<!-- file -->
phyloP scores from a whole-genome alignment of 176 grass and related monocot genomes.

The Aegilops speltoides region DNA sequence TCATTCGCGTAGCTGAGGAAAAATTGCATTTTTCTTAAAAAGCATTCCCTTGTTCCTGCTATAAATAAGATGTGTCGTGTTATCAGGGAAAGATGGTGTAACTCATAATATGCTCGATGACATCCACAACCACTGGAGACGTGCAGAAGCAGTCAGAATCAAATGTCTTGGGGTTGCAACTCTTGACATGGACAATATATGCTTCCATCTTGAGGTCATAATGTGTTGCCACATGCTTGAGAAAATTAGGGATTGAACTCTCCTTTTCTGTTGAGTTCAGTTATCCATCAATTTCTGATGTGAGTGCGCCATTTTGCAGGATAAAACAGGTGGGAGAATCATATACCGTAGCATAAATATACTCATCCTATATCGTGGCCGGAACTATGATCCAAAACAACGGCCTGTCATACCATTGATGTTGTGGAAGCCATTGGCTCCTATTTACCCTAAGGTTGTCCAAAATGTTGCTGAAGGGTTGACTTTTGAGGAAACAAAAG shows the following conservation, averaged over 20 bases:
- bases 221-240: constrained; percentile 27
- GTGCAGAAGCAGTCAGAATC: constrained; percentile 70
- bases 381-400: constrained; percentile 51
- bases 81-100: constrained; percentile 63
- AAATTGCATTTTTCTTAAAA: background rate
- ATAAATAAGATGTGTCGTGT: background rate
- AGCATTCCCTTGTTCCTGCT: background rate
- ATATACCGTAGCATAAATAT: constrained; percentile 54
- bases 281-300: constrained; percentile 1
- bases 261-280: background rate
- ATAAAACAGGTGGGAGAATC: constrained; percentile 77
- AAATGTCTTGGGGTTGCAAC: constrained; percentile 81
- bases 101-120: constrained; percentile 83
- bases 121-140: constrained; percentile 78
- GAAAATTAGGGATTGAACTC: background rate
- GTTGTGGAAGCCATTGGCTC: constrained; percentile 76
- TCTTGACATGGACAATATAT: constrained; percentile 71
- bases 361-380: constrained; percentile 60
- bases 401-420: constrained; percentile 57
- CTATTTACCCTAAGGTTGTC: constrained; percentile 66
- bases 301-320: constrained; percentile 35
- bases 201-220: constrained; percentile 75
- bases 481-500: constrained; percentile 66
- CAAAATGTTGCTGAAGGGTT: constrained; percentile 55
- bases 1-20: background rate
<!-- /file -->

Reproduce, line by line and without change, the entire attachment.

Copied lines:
phyloP scores from a whole-genome alignment of 176 grass and related monocot genomes.

The Aegilops speltoides region DNA sequence TCATTCGCGTAGCTGAGGAAAAATTGCATTTTTCTTAAAAAGCATTCCCTTGTTCCTGCTATAAATAAGATGTGTCGTGTTATCAGGGAAAGATGGTGTAACTCATAATATGCTCGATGACATCCACAACCACTGGAGACGTGCAGAAGCAGTCAGAATCAAATGTCTTGGGGTTGCAACTCTTGACATGGACAATATATGCTTCCATCTTGAGGTCATAATGTGTTGCCACATGCTTGAGAAAATTAGGGATTGAACTCTCCTTTTCTGTTGAGTTCAGTTATCCATCAATTTCTGATGTGAGTGCGCCATTTTGCAGGATAAAACAGGTGGGAGAATCATATACCGTAGCATAAATATACTCATCCTATATCGTGGCCGGAACTATGATCCAAAACAACGGCCTGTCATACCATTGATGTTGTGGAAGCCATTGGCTCCTATTTACCCTAAGGTTGTCCAAAATGTTGCTGAAGGGTTGACTTTTGAGGAAACAAAAG shows the following conservation, averaged over 20 bases:
- bases 221-240: constrained; percentile 27
- GTGCAGAAGCAGTCAGAATC: constrained; percentile 70
- bases 381-400: constrained; percentile 51
- bases 81-100: constrained; percentile 63
- AAATTGCATTTTTCTTAAAA: background rate
- ATAAATAAGATGTGTCGTGT: background rate
- AGCATTCCCTTGTTCCTGCT: background rate
- ATATACCGTAGCATAAATAT: constrained; percentile 54
- bases 281-300: constrained; percentile 1
- bases 261-280: background rate
- ATAAAACAGGTGGGAGAATC: constrained; percentile 77
- AAATGTCTTGGGGTTGCAAC: constrained; percentile 81
- bases 101-120: constrained; percentile 83
- bases 121-140: constrained; percentile 78
- GAAAATTAGGGATTGAACTC: background rate
- GTTGTGGAAGCCATTGGCTC: constrained; percentile 76
- TCTTGACATGGACAATATAT: constrained; percentile 71
- bases 361-380: constrained; percentile 60
- bases 401-420: constrained; percentile 57
- CTATTTACCCTAAGGTTGTC: constrained; percentile 66
- bases 301-320: constrained; percentile 35
- bases 201-220: constrained; percentile 75
- bases 481-500: constrained; percentile 66
- CAAAATGTTGCTGAAGGGTT: constrained; percentile 55
- bases 1-20: background rate